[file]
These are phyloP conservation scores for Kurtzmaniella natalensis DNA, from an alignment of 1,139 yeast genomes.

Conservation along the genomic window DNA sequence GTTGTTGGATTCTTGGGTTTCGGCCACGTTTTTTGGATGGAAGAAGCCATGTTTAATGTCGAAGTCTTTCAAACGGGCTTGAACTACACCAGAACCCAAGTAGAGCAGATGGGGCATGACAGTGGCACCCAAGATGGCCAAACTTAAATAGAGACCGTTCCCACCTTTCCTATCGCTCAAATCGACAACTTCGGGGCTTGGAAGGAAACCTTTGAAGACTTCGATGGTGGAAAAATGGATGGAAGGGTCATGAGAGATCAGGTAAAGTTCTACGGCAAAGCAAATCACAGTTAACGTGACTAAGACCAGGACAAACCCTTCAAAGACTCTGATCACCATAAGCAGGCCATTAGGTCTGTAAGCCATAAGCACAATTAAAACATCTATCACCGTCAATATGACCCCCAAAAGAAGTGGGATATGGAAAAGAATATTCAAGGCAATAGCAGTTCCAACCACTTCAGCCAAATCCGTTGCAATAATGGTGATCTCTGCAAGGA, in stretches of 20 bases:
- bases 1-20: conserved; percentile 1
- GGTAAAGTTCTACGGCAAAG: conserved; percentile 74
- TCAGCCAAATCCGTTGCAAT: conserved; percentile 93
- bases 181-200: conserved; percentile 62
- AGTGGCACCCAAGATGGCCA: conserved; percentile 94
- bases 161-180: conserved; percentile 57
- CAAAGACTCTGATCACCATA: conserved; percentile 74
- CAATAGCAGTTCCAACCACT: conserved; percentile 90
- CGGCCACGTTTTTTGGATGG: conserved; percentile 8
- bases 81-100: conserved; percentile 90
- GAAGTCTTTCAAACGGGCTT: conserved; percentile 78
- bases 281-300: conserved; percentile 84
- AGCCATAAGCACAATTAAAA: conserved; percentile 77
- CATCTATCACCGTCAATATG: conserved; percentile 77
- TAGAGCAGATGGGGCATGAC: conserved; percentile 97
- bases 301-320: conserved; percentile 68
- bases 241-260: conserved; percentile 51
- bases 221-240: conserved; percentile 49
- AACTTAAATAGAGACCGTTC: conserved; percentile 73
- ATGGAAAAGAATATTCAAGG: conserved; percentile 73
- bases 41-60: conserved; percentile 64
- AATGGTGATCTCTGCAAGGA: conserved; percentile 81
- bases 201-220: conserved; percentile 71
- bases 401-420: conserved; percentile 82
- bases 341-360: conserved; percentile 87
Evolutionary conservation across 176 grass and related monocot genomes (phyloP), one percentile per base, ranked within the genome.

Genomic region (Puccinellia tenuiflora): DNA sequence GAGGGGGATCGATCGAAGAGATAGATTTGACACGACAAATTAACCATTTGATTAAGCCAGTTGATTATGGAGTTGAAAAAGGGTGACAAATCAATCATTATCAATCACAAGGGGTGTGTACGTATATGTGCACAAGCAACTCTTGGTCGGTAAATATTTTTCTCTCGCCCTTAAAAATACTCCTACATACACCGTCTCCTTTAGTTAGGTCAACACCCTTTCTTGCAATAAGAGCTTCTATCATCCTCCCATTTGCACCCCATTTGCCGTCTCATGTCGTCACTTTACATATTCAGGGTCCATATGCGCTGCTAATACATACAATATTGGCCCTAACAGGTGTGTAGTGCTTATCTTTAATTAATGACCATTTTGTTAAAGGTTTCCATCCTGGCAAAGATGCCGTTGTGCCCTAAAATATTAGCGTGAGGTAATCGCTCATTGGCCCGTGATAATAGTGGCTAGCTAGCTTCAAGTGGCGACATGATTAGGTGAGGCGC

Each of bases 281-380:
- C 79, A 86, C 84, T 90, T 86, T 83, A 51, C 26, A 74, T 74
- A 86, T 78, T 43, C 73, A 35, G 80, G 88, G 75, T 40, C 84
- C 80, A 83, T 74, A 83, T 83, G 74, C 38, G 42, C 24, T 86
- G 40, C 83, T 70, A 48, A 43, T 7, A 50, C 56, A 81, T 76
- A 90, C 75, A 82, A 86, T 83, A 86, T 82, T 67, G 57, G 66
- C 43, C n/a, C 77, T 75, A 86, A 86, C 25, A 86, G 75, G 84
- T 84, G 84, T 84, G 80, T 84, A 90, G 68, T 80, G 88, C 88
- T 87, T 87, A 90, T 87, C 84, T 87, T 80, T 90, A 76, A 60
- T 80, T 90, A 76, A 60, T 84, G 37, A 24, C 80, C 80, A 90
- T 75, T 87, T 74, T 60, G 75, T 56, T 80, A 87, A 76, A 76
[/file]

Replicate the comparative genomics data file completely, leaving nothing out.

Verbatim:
These are phyloP conservation scores for Kurtzmaniella natalensis DNA, from an alignment of 1,139 yeast genomes.

Conservation along the genomic window DNA sequence GTTGTTGGATTCTTGGGTTTCGGCCACGTTTTTTGGATGGAAGAAGCCATGTTTAATGTCGAAGTCTTTCAAACGGGCTTGAACTACACCAGAACCCAAGTAGAGCAGATGGGGCATGACAGTGGCACCCAAGATGGCCAAACTTAAATAGAGACCGTTCCCACCTTTCCTATCGCTCAAATCGACAACTTCGGGGCTTGGAAGGAAACCTTTGAAGACTTCGATGGTGGAAAAATGGATGGAAGGGTCATGAGAGATCAGGTAAAGTTCTACGGCAAAGCAAATCACAGTTAACGTGACTAAGACCAGGACAAACCCTTCAAAGACTCTGATCACCATAAGCAGGCCATTAGGTCTGTAAGCCATAAGCACAATTAAAACATCTATCACCGTCAATATGACCCCCAAAAGAAGTGGGATATGGAAAAGAATATTCAAGGCAATAGCAGTTCCAACCACTTCAGCCAAATCCGTTGCAATAATGGTGATCTCTGCAAGGA, in stretches of 20 bases:
- bases 1-20: conserved; percentile 1
- GGTAAAGTTCTACGGCAAAG: conserved; percentile 74
- TCAGCCAAATCCGTTGCAAT: conserved; percentile 93
- bases 181-200: conserved; percentile 62
- AGTGGCACCCAAGATGGCCA: conserved; percentile 94
- bases 161-180: conserved; percentile 57
- CAAAGACTCTGATCACCATA: conserved; percentile 74
- CAATAGCAGTTCCAACCACT: conserved; percentile 90
- CGGCCACGTTTTTTGGATGG: conserved; percentile 8
- bases 81-100: conserved; percentile 90
- GAAGTCTTTCAAACGGGCTT: conserved; percentile 78
- bases 281-300: conserved; percentile 84
- AGCCATAAGCACAATTAAAA: conserved; percentile 77
- CATCTATCACCGTCAATATG: conserved; percentile 77
- TAGAGCAGATGGGGCATGAC: conserved; percentile 97
- bases 301-320: conserved; percentile 68
- bases 241-260: conserved; percentile 51
- bases 221-240: conserved; percentile 49
- AACTTAAATAGAGACCGTTC: conserved; percentile 73
- ATGGAAAAGAATATTCAAGG: conserved; percentile 73
- bases 41-60: conserved; percentile 64
- AATGGTGATCTCTGCAAGGA: conserved; percentile 81
- bases 201-220: conserved; percentile 71
- bases 401-420: conserved; percentile 82
- bases 341-360: conserved; percentile 87
Evolutionary conservation across 176 grass and related monocot genomes (phyloP), one percentile per base, ranked within the genome.

Genomic region (Puccinellia tenuiflora): DNA sequence GAGGGGGATCGATCGAAGAGATAGATTTGACACGACAAATTAACCATTTGATTAAGCCAGTTGATTATGGAGTTGAAAAAGGGTGACAAATCAATCATTATCAATCACAAGGGGTGTGTACGTATATGTGCACAAGCAACTCTTGGTCGGTAAATATTTTTCTCTCGCCCTTAAAAATACTCCTACATACACCGTCTCCTTTAGTTAGGTCAACACCCTTTCTTGCAATAAGAGCTTCTATCATCCTCCCATTTGCACCCCATTTGCCGTCTCATGTCGTCACTTTACATATTCAGGGTCCATATGCGCTGCTAATACATACAATATTGGCCCTAACAGGTGTGTAGTGCTTATCTTTAATTAATGACCATTTTGTTAAAGGTTTCCATCCTGGCAAAGATGCCGTTGTGCCCTAAAATATTAGCGTGAGGTAATCGCTCATTGGCCCGTGATAATAGTGGCTAGCTAGCTTCAAGTGGCGACATGATTAGGTGAGGCGC

Each of bases 281-380:
- C 79, A 86, C 84, T 90, T 86, T 83, A 51, C 26, A 74, T 74
- A 86, T 78, T 43, C 73, A 35, G 80, G 88, G 75, T 40, C 84
- C 80, A 83, T 74, A 83, T 83, G 74, C 38, G 42, C 24, T 86
- G 40, C 83, T 70, A 48, A 43, T 7, A 50, C 56, A 81, T 76
- A 90, C 75, A 82, A 86, T 83, A 86, T 82, T 67, G 57, G 66
- C 43, C n/a, C 77, T 75, A 86, A 86, C 25, A 86, G 75, G 84
- T 84, G 84, T 84, G 80, T 84, A 90, G 68, T 80, G 88, C 88
- T 87, T 87, A 90, T 87, C 84, T 87, T 80, T 90, A 76, A 60
- T 80, T 90, A 76, A 60, T 84, G 37, A 24, C 80, C 80, A 90
- T 75, T 87, T 74, T 60, G 75, T 56, T 80, A 87, A 76, A 76